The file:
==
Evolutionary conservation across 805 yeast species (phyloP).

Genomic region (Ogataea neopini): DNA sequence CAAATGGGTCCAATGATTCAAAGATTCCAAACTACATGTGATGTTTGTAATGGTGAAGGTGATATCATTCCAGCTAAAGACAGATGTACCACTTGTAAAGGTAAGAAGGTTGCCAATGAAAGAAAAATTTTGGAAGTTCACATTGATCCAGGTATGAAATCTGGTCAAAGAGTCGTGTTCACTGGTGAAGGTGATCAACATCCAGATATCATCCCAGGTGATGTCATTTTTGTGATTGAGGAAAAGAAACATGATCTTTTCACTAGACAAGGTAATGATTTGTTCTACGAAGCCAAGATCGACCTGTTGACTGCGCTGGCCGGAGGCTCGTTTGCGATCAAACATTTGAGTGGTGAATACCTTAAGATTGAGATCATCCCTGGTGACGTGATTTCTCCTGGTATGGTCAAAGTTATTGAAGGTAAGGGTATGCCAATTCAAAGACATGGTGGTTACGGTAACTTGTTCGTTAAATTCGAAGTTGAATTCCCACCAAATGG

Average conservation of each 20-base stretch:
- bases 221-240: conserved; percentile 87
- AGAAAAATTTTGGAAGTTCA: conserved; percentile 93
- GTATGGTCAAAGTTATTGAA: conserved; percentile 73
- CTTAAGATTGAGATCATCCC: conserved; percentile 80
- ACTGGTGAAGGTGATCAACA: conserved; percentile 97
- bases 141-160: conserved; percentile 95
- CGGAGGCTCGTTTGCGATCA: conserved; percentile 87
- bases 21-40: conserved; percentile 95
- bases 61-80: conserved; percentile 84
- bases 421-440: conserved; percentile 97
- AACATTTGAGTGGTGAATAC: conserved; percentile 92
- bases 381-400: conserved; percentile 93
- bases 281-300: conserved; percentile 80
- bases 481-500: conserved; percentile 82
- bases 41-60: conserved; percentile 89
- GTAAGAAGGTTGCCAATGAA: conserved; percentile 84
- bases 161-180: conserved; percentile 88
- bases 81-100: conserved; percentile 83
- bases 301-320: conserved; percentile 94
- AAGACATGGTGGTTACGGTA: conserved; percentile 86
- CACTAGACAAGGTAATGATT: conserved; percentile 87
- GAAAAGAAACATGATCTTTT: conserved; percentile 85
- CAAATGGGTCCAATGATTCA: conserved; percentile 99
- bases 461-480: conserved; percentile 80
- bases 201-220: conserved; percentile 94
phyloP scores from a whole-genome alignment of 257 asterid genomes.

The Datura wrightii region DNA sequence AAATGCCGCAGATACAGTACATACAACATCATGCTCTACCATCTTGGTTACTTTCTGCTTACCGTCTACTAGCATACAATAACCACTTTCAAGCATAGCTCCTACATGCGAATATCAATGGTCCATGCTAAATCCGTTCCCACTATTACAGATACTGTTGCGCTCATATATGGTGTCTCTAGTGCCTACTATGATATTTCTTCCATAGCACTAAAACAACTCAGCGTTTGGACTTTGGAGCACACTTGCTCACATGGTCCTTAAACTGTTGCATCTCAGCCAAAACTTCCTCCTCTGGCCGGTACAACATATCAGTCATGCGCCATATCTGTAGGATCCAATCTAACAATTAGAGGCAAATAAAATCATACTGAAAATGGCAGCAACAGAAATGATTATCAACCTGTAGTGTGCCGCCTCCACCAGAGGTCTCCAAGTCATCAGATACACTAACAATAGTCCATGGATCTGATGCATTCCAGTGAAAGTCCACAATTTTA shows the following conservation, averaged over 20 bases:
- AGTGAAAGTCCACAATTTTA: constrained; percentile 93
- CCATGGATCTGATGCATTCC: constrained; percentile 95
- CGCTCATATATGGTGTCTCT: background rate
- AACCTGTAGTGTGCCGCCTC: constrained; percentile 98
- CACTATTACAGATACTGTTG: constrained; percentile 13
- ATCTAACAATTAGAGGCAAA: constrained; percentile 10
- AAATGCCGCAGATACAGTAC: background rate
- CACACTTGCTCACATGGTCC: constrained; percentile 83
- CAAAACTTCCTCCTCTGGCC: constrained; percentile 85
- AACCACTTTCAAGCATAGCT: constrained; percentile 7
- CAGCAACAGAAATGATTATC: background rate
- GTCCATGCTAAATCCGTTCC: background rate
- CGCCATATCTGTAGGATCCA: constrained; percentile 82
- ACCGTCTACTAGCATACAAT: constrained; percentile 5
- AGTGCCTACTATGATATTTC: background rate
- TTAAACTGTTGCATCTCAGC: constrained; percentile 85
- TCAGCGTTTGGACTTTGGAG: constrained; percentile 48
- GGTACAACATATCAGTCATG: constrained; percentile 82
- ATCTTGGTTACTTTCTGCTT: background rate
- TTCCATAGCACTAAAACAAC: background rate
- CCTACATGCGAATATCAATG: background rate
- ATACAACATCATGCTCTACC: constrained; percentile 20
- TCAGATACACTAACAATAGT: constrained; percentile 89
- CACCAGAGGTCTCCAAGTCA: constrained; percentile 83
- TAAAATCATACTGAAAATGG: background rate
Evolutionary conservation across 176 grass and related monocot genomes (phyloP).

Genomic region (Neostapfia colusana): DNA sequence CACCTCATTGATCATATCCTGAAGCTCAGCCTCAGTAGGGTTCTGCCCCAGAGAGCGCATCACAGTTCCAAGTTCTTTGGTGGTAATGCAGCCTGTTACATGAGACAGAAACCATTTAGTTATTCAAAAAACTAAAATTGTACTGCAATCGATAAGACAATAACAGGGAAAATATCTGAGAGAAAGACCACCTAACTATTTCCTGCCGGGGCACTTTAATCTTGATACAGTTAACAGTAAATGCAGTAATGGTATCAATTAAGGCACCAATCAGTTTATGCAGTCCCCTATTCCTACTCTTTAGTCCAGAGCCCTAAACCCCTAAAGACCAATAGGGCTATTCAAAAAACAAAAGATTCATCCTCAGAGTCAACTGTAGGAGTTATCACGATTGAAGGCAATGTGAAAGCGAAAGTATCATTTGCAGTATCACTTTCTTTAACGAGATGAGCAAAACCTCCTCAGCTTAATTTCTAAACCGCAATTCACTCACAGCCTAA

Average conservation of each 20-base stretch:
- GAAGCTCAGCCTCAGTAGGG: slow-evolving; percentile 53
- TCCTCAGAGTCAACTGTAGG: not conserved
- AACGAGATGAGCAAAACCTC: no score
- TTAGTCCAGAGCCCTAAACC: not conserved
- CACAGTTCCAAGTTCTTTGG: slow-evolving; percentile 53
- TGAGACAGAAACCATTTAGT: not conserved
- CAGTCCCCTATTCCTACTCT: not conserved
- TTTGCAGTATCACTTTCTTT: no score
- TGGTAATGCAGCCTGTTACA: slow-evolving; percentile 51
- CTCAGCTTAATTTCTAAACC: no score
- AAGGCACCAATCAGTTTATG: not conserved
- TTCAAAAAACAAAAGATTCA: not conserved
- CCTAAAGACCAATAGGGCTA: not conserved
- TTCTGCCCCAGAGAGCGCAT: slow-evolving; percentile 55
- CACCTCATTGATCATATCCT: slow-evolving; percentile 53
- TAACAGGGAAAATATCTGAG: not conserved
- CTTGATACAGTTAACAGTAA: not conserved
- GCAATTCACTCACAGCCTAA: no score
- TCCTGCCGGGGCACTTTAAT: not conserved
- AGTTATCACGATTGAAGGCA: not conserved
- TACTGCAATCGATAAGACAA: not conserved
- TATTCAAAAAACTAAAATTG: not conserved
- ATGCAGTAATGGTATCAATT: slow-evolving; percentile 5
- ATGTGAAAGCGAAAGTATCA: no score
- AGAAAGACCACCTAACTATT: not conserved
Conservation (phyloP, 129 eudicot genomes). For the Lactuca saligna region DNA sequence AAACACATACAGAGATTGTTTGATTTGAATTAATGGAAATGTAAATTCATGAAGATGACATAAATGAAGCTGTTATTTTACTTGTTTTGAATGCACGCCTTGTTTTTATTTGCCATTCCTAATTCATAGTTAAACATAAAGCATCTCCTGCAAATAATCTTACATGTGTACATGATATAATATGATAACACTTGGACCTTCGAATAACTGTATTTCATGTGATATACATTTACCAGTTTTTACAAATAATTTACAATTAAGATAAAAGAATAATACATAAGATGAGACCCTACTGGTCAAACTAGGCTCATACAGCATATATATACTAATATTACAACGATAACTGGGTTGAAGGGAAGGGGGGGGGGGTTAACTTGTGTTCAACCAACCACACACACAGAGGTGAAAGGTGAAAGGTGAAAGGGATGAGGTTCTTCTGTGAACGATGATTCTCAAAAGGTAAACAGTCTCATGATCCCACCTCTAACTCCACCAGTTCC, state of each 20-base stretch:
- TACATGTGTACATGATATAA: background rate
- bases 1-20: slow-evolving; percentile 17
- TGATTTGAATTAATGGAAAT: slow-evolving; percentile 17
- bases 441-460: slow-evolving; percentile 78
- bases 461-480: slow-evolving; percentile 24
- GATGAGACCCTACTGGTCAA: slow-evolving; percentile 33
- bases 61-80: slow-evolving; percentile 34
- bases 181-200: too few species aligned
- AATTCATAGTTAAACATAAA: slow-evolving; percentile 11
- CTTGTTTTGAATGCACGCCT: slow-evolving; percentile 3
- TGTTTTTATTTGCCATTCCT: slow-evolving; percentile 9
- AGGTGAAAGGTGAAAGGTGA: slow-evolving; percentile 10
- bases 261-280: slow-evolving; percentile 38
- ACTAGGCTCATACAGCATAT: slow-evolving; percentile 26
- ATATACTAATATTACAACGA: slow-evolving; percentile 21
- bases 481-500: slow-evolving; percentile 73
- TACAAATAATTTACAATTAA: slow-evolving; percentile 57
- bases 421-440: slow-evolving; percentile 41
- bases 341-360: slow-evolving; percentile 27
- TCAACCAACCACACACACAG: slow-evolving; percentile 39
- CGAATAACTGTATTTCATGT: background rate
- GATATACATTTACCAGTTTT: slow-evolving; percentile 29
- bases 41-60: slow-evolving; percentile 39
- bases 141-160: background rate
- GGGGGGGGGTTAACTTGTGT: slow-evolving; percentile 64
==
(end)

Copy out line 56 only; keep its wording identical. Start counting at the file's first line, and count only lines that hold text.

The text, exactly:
Evolutionary conservation across 176 grass and related monocot genomes (phyloP).